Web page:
Court monitor wants to sign off on IDOT political appointments

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SHARE Court monitor wants to sign off on IDOT political appointments

A federal court-appointed monitor said Wednesday she wants to sign off on all political hires, promotions or transfers within the problem-plagued Illinois Department of Transportation until the agency audits its employment mess.

Special Master Noelle Brennan also said the ability of Gov. Bruce Rauner’s new IDOT director to fire “at will” past IDOT political appointees has been “undercut” by the transfer of many of such hires into union positions that carry job protections.

Brennan said there was an “inherent conflict” between a legal political position, in which a person can be hired based on political affiliation and fired “at will,” and a unionized one “with contractual rights concerning termination.”

“Although IDOT has hired hundreds of individuals based on political factors, because of the terms of existing union contracts, IDOT’s new administration may not be able to fire those same individuals, based on political factors,” Brennan wrote in a 30-page initial report to U.S. Magistrate Sidney Schenkier.

Rauner’s press secretary, Catherine Kelly, said late Thursday that Brennan’s report “confirms that previous governors were engaged in a corrupt bargain with government unions, making illegal political hires and putting them into protected government union positions.”

Rauner is “committed to reversing the illegal hiring scheme and enacting civil service reforms that will prevent these types of abuses from happening in the future,” Kelly said.

In a series of recommendations, Brennan urged either IDOT or the state’s Central Management Services to conduct an audit to determine which IDOT positions meet the legal test to be hired as political appointees and thus “Rutan-exempt” — a reference to the 1990 Supreme Court Rutan case involving political patronage.

In the meantime, Brennan recommended that IDOT give her office seven days prior notice of any political appointment, transfer or promotion so she can register an objection, seek further information or take no action to block it.

Brennan’s report also noted that the Rauner administration has not agreed to one of Brennan’s recommendations — that IDOT immediately stop hiring, transferring or promoting employees into political positions that are also are union jobs.

“The state agreed in principle with this recommendation,” Brennan wrote, but it refused to implement it “on the ground that the recommendation could cripple some current IDOT operations.”

Brennan gave as an example a state contention that the recommendation would gum up IDOT attempts to hire four attorneys for the IDOT Office of Chief Counsel into political positions that are also unionized.

Even the attorney who filed the suit that led to Brennan’s appointment was puzzled by this example.

“It makes no sense to me whatsoever,” attorney Michael Shakman said.

“Lawyers are not generally unionized, and if they are, it doesn’t make sense to be Rutan-exempt [or a political hire]. If they are performing a job that deserves to be unionized, fine, then they shouldn’t be hired on a political basis.”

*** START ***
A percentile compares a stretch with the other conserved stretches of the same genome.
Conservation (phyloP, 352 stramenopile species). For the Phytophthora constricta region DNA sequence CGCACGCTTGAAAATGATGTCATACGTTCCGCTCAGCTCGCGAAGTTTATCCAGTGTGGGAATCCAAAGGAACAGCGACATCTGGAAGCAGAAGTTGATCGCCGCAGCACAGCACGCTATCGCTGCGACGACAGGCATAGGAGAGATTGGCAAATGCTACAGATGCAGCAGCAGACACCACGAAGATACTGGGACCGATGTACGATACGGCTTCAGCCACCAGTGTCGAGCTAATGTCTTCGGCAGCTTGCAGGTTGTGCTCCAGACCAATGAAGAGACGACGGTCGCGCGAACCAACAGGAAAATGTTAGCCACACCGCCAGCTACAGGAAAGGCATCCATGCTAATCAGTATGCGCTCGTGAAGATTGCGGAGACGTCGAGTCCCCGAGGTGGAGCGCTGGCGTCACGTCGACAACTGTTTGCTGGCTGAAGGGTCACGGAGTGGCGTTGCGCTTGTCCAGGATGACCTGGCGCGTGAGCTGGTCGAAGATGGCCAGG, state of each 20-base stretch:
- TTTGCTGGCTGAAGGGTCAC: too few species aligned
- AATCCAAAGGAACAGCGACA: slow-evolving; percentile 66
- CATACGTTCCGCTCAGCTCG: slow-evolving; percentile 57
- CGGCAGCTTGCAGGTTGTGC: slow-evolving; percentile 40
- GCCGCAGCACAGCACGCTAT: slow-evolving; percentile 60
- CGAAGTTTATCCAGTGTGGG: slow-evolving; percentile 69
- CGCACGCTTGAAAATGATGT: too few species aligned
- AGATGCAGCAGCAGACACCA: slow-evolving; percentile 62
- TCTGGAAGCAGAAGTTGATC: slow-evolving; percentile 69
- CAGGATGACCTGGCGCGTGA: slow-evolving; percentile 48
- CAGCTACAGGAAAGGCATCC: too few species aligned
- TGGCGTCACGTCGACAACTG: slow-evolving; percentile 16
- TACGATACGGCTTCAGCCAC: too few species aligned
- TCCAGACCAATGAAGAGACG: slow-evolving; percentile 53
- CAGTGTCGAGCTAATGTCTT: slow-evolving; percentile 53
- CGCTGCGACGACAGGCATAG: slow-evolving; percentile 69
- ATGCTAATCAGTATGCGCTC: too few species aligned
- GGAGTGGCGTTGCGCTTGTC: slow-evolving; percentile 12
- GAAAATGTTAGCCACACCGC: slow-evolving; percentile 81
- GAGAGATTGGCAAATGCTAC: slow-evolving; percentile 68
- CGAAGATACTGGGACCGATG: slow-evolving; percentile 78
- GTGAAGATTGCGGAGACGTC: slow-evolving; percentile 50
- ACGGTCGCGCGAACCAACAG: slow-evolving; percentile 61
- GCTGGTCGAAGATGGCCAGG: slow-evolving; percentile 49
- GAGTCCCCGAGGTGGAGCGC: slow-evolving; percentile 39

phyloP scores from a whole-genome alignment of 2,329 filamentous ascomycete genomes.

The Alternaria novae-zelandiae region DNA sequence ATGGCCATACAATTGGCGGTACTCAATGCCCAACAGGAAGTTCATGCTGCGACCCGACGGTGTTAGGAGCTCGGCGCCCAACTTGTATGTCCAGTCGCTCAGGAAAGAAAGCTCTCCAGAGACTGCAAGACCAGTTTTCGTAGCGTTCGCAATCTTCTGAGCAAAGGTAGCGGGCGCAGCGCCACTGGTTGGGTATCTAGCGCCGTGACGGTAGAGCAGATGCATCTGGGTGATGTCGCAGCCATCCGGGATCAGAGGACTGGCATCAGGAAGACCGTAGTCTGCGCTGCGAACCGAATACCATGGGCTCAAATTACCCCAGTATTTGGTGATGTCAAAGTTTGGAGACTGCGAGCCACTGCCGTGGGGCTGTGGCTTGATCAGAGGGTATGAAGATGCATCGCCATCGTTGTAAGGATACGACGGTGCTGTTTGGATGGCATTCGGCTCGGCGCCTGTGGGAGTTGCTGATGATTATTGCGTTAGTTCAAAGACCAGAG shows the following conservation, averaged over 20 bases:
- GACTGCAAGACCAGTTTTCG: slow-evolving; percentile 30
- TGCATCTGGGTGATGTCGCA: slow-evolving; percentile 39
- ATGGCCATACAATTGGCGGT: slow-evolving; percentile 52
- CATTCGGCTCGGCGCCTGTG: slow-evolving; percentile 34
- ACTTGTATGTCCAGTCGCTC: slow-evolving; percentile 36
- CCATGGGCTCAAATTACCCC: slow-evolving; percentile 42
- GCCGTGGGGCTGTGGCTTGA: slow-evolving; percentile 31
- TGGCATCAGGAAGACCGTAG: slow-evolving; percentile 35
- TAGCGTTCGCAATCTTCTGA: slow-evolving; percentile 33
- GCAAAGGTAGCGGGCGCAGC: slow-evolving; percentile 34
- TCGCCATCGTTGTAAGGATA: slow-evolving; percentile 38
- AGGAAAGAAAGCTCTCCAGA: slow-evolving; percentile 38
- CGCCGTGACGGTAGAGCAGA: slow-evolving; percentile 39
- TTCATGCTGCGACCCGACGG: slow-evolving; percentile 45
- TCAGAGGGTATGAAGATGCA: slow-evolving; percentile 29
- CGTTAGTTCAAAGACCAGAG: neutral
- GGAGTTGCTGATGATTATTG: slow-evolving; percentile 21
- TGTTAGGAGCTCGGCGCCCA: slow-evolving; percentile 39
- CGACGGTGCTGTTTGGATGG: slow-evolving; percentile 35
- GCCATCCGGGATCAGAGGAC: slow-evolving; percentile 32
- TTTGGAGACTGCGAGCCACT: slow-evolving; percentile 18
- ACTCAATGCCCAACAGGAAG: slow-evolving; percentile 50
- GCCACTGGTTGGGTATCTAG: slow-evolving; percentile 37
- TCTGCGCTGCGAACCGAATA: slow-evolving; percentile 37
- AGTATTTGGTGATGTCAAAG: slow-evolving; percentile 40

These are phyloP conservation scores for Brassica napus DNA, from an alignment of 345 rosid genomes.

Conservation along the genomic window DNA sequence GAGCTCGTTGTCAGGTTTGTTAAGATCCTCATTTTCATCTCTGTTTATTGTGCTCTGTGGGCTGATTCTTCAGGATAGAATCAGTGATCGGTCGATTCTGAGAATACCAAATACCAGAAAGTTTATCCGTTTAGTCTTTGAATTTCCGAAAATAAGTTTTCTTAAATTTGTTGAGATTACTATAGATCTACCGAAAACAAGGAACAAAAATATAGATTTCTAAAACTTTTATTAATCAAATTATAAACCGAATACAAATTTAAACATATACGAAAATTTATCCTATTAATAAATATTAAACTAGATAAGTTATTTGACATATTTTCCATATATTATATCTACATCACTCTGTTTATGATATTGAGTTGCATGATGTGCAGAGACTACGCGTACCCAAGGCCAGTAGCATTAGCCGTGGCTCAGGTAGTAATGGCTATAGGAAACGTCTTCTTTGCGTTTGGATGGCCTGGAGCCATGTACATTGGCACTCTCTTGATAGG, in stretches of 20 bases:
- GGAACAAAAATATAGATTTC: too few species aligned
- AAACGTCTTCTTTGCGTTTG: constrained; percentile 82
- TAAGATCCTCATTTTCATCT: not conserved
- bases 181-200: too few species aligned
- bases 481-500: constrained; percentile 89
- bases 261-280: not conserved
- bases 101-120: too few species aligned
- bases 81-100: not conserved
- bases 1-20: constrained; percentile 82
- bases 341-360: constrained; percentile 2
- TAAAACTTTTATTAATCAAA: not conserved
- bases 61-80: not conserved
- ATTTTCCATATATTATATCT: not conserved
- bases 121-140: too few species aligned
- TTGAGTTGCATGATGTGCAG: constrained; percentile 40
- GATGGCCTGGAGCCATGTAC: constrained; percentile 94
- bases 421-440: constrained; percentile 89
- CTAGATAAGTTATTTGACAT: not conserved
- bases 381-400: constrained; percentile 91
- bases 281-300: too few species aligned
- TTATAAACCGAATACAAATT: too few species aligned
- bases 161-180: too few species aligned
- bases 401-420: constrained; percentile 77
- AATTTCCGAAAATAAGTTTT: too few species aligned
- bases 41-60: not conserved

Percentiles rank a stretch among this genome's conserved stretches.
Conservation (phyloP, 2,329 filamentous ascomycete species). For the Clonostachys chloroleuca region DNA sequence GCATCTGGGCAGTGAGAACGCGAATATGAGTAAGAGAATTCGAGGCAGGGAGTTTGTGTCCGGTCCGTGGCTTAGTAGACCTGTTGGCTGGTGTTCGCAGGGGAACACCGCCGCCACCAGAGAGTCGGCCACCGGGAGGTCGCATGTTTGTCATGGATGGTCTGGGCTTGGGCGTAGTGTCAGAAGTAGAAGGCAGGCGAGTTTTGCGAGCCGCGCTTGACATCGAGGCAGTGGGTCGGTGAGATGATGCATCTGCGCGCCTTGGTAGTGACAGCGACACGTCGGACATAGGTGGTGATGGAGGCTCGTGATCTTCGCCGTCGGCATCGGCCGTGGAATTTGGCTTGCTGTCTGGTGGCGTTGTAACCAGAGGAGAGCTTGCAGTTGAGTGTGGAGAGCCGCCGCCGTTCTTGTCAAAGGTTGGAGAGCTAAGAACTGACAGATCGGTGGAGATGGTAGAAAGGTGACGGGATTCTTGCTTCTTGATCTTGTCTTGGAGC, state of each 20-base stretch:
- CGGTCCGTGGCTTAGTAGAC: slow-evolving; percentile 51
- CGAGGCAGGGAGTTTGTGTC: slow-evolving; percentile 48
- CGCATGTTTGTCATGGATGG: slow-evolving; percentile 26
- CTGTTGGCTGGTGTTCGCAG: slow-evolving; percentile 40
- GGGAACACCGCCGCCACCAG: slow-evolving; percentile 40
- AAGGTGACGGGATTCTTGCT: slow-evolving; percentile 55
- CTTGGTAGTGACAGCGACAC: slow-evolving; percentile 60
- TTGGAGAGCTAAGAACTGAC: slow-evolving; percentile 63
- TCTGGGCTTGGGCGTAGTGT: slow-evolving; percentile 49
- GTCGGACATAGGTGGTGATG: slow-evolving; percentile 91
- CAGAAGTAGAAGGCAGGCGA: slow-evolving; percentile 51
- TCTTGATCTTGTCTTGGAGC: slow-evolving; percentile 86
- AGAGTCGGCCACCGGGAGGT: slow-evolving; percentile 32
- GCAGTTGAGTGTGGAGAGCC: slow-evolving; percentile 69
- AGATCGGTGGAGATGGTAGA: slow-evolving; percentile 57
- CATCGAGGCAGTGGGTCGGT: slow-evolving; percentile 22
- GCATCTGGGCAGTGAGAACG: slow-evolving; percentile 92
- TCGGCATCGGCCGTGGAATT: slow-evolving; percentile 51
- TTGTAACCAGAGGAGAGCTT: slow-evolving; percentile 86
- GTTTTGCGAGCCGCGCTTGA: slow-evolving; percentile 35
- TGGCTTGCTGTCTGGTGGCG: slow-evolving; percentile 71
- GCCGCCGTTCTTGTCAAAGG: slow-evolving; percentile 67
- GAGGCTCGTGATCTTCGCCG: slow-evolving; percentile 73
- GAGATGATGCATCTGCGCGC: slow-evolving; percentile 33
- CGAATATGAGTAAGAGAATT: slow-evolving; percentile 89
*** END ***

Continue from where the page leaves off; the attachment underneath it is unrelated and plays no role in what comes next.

In an even more sweeping suggestion, Brennan said her investigation into IDOT’s employment practices raised “serious concerns” about the unionization of political appointees across other state departments. As a result, she recommended that the governor’s office conduct an audit that would identify — across every state agency under its control — all political hires covered by a union.

Brennan said her preliminary investigation found that 189 IDOT political appointees hold union-covered jobs under as many as 84 different job titles. She called the “unionization” of “Rutan-exempt” patronage workers a “pervasive problem” that “requires further investigation.”

Shakman has alleged that IDOT had been improperly creating or reclassifying “staff assistant” positions as political hires, even though they were performing routine jobs. His action followed a Better Government Association investigation into IDOT patronage under former governors Rod Blagojevich and Pat Quinn.

An inspector general’s report later found that hiring rules had been skirted at IDOT since 2003 but could not conclude that Quinn’s office was aware of the abuse of “staff assistant” positions. Meanwhile, the judge in Shakman’s case appointed Brennan as a “special master” to investigate and report on IDOT employment practices.

Brennan reported Wednesday that “there is evidence concerning the involvement of the Governor’s Office that has not been fully explored” and “further investigation is required into the Governor’s Office’s role in the misuse of the position” of staff assistant.

Brennan also raised questions about IDOT political appointees being hired into “technical” positions but given non-technical work; about IDOT appointment of 60-day emergency hires without any oversight or competitive process; and about “seasonal” positions being hired by district officials with “very little oversight.”

She noted that IDOT hired a consultant after the inspector general launched his investigation, but a majority of the consultant’s recommendations were never implemented.

And despite later recommendations from the inspector general, IDOT “continues to struggle” with following the law on political patronage, Brennan wrote, and “further corrective action is necessary.”

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